Hog Days of Boars

We have, here, spent some time discussing public land in the United States. This is for good reason. Public land is explicitly under attack by the Republican Party Platform, and wild places are at the center of numerous land use bills currently circulating through Congress. One need not look past the recent decimation of the Bears Ears and Grand Staircase-Escalante National Monuments to see how effective extractive industry has been in dismantling America’s Best Idea.

Right now two bills in particular are fracturing the western conservation community – one allowing bicycles in designated Wilderness, the other closing the books on decades old wilderness study areas. This has, perhaps by design (<—conspiracy theory), caused some dissonance between conservationists who ride bikes and conservationists who don’t ride bikes, and is generally occupying a lot of peoples’ time and energy. Generally speaking this is good stuff for us to be thinking about, and we are fortunate to have the wild places to fight over in the first place. (Although I do think it would be much more productive if we all just stopped yelling for a minute).

But then there’s one threat to public land that folks don’t really seem to be talking about that much, and which may deserve some yelling. WHAT THE FUCK ARE WE DOING ABOUT FERAL PIGS?

Seriously guys this shit is real. You know them as bacon, probably, or maybe “the thing that got Robert Baratheon”. Fans of their earlier work may remember that scene from Snatch. But the thing is, feral boars are a real thing, they’re coming, and before we dig too deep, there’s a few things you should know about them.

  • These fuckers are the size of Marshawn Lynch
  • They begin breeding at 6 months old, can have 12 piglets per litter, and two litters per year
  • Boars can each impregnate about 10 sows per year
  • Feral hogs can occupy essentially any habitat on earth, tolerate harsh winters, and happily thrive at 15,000′ above sea level
  • They are voracious omnivores and will delightedly out-compete every species of charismatic megafauna you hold dear
  • While you hunt the boars, the boars hunt you

Wild pigs present a clear and growing danger to all of the fancy endangered species, across all types of habitat. Sage Grouse, Grizzly Bears, and Lynx are all at risk for further competition and depredation, as well as the animals that people actually care about: elk. In fact the only wildlife that really stand to gain by an influx of feral swine are mountain lions and wolves.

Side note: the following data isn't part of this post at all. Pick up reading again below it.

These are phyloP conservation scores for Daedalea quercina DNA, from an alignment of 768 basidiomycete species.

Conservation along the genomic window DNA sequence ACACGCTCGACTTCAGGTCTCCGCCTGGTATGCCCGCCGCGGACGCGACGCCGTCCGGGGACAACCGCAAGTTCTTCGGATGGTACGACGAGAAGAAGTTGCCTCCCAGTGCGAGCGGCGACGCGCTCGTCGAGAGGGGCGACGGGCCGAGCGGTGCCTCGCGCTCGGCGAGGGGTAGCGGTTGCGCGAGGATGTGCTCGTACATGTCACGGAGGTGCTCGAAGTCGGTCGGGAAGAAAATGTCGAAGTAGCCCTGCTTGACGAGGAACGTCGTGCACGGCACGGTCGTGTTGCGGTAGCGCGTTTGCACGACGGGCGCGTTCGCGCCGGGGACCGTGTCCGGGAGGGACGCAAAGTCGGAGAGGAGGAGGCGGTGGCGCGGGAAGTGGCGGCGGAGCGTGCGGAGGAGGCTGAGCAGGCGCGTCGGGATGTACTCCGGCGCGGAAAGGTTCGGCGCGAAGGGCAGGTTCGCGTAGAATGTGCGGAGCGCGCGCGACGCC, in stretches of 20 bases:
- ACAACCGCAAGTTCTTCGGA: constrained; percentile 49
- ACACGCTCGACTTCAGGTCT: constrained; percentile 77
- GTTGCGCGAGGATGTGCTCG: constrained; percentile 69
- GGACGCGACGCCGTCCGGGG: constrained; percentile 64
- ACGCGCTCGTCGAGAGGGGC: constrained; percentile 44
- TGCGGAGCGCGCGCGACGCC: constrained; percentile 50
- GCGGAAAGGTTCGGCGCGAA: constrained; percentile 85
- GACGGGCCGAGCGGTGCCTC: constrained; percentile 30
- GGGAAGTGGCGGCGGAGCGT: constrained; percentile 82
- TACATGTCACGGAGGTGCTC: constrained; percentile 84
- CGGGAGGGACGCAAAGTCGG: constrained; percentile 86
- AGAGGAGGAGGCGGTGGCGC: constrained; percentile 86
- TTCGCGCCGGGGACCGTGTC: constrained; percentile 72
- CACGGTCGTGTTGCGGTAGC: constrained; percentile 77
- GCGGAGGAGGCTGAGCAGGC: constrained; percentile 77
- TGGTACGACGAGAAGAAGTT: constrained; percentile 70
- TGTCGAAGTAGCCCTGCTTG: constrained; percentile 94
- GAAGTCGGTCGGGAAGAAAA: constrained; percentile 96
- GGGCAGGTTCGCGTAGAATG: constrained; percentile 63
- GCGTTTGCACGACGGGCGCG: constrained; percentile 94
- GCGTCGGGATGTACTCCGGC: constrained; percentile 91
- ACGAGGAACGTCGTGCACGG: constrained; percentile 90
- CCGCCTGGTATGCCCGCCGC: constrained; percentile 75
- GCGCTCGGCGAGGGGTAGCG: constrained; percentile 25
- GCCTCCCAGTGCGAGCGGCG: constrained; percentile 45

Of course feral hogs also thrive on wild flora and agricultural crops, by tilling the earth with their tusks for plant roots or tearing bark from trees. They are indiscriminate eaters, and ruin landscapes. The US currently spends $1.5 billion annually on pig control and crop replacement, and in Japan agricultural depredation once got so bad that more than 3,000 people starved to death during what’s now known as the “Wild Boar Famine.” And this is all, of course, to say nothing of their prominence as vectors for human-communicable disease, deadly aggression, adaptability to suburban and urban environments, and ready habituation to human presence.

Basically feral hogs are kind of a bummer.

Which is why the next part is so spooky: Hogs are present in 44 states and expanding their range by about 8 miles per year. Without intervention, they will be in every county in the US by 2060. Pigs are coming, and they are going to fuck shit up. Right now the most remote, wildest landscapes in the lower 48 are in Montana and Wyoming, two of the last bastions without pig sightings. Once the boars arrive, they will be changed forever.

Do you think those docile elk in West Yellowstone are weird? Just love the Jeremiah Johnson fantasy of riding your horse through the Bob Marshall? Annoyed when squirrels eat your bird feeder? You haven’t seen anything yet (btw there are pigs in Oregon, Idaho, and North Dakota).

“Sure they’re bad,” you say. “But whatever can we do?” I’m glad you asked. Really the big thing is to STOP DRIVING THEM AROUND TO INTRODUCE TO NEW PLACES SO THAT YOU CAN PLAY GI JOE AND HUNT THEM FROM A HELICOPTER WITH NIGHT VISION. Short of that you can usually hunt them*, and pig roasts are delicious (Columbus introduced them in the West Indies so that future expeditions would have food security).

At the very least we should acknowledge that this is kind of a big deal that we’re not talking about at all. We’ve seen a few studies, a headline every year or two, and that’s really it. So let’s get it together, and maybe take a breather from bickering like Khaleesi and the Lannisters. The boars are coming. It’s real.


*And they’re mostly nocturnal, so you may want night vision. And they do move around a bit so if you have a line on a helicopter I guess it wouldn’t hurt.






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